The Smart Aarhus initiative views the city of Aarhus as a collaborative community, as opposed to a series of silos managed by top-down planning. Applying the actor-oriented framework to Smart Aarhus, one can see that the three organizational elements essential to the functioning of a collaborative community are present. The focal actors in Smart Aarhus are citizens, firms, knowledge institutions, and the leaders of key municipal organizations (water, energy, transportation, waste removal/recycling, and healthcare). They are willing to collaborate because they see value in, and have an incentive for, enabling Aarhus to share and leverage its resources and to become more thoughtful and competitive through experimentation and development. The Smart Aarhus model seeks to create a virtuous cycle by incentivizing actors to make contributions and then assessing the consequences of those actions. As a result, the role of citizens is evolving to one in which they co-create the municipal services they receive. By contributing, it becomes easier and more enjoyable to be a resident of the city. Local companies also have an incentive to improve the city, which makes it easier to attract employees, and many initiatives have as a by-product the development of new products and services.
One commons of Aarhus city is the Go Green with Aarhus portal where all the technical projects and partners are listed. Another commons is the Smart Aarhus website and blog, where information about ongoing projects is available to all interested parties. A particularly valuable commons is Open Data Aarhus, the growing collection of datasets whose purpose is to make relevant data and information accessible to citizens and organizations. Open Data Aarhus contains data about everything from traffic flows to health to sports opportunities. This information is potentially valuable because it can be used as raw material for the development of apps. A test version of the data portal was launched in 2012, and refinements are continually taking place. Smart Aarhus is currently working to create standards that make it easy and safe to use the portal’s data. In addition to these commons, other types of commons are being considered for development.
Regarding protocols, processes, and infrastructures, Smart Aarhus describes itself as a “new mind-set developed in order to create sustainable urban innovation and growth.” An articulated mind-set can serve as a protocol to guide actors’ thinking and behavior. The Made with Aarhus brand is another example of a protocol. Made with Aarhus specifies a set of guidelines for appropriate conduct that firms must adhere to in order to be allowed to use the brand. Infrastructures that connect actors at both the individual and systemic levels have been developed within Smart Aarhus. They are primarily enabled by the Internet and have facilitated newly developed apps for traffic control, road repairs, warning services, personal travel maps, and more. In March 2014, the wireless network in Aarhus changed its name from AAKHOTSPOT to Smart Aarhus. The network is now the largest wireless network in Denmark, and every day it is heavily used by the employees, guests, and citizens of Aarhus. The city continues to enlarge the capacity and extend the range of the network. In June 2015, the network began carrying the worldwide educational and research network EDUROAM, and Aarhus was the first Danish city to do so. This will provide new opportunities to any interested party, especially opportunities to create intelligent solutions for the city and to collect and use a variety of data.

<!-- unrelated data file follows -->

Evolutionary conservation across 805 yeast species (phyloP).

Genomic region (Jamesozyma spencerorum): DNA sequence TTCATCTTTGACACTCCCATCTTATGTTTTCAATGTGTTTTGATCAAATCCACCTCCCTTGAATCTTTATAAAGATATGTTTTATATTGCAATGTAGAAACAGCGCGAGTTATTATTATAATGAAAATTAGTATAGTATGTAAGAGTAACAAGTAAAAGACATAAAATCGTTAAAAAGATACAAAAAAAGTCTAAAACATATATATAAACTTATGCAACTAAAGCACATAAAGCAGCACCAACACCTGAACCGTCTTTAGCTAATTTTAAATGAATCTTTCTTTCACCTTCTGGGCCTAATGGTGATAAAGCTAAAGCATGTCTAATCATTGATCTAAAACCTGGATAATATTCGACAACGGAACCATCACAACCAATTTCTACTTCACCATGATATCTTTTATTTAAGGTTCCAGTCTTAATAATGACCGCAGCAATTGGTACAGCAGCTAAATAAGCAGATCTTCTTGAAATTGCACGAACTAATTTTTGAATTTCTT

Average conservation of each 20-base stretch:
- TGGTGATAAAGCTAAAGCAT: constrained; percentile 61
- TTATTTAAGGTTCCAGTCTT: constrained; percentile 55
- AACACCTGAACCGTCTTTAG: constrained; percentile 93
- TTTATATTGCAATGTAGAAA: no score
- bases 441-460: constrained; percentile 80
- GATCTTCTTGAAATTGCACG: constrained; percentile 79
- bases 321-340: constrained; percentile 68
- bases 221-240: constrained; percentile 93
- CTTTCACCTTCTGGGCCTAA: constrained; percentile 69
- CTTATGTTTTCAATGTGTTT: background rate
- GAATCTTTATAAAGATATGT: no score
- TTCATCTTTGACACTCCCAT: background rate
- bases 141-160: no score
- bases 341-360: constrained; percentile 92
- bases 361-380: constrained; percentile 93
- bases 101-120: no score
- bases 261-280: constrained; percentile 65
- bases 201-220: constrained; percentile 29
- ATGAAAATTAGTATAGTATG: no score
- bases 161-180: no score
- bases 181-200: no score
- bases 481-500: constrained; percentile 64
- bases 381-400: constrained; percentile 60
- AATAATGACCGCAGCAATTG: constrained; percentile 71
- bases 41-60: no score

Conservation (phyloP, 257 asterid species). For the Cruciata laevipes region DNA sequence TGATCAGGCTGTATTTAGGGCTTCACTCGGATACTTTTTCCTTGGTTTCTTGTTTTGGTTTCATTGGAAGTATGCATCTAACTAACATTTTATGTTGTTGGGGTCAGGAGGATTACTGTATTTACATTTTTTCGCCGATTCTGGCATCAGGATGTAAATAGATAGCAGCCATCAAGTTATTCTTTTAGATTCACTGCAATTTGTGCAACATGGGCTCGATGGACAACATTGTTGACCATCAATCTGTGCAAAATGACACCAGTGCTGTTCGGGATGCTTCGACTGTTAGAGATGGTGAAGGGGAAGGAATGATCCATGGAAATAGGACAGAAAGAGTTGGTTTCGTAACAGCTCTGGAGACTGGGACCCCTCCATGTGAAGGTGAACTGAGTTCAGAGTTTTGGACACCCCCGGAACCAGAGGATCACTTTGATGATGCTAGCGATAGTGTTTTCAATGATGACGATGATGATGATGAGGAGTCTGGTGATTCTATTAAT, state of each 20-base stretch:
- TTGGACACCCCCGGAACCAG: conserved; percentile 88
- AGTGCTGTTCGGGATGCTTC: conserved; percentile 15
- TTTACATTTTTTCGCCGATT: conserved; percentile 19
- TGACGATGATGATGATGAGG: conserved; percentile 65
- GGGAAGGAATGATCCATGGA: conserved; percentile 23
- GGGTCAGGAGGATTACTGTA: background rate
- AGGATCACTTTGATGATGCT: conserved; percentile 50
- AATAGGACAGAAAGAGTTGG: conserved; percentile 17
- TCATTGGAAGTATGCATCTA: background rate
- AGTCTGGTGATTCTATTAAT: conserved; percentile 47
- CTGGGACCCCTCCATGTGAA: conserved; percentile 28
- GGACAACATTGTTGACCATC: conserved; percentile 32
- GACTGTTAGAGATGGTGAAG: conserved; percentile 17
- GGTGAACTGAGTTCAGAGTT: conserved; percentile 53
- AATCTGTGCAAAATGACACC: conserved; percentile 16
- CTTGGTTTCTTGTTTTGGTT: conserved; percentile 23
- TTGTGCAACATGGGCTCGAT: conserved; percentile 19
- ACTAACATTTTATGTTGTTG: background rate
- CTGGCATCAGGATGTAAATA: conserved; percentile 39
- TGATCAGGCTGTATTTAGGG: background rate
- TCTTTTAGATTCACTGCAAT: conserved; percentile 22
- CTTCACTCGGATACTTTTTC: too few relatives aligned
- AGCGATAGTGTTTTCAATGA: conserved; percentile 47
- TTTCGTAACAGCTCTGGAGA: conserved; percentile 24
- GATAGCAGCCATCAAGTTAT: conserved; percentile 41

Unlike some other smart-city initiatives, Smart Aarhus does not have a hierarchical management system. It has a steering committee that provides overall guidance and a secretariat that handles day-to-day operations, but neither body has formal management authority. Instead, the Smart Aarhus secretariat operates as a principal office and shared services provider. It plays a facilitative role by bringing interested parties together and helping them to collaborate voluntarily. “Interested parties” include the leaders of the municipal organizations that constitute Go Green Aarhus (e.g., water, energy, and transportation). Here is where the collaborative community organizational model of Smart Aarhus blends with the hierarchical model of Go Green Aarhus to achieve technical system integration and efficiency as well as citizen engagement.
Collectively, these actor-oriented organizational elements allow Smart Aarhus actors to collaborate with all relevant stakeholders toward the goal of making Aarhus a smarter, more competitive, and more livable city.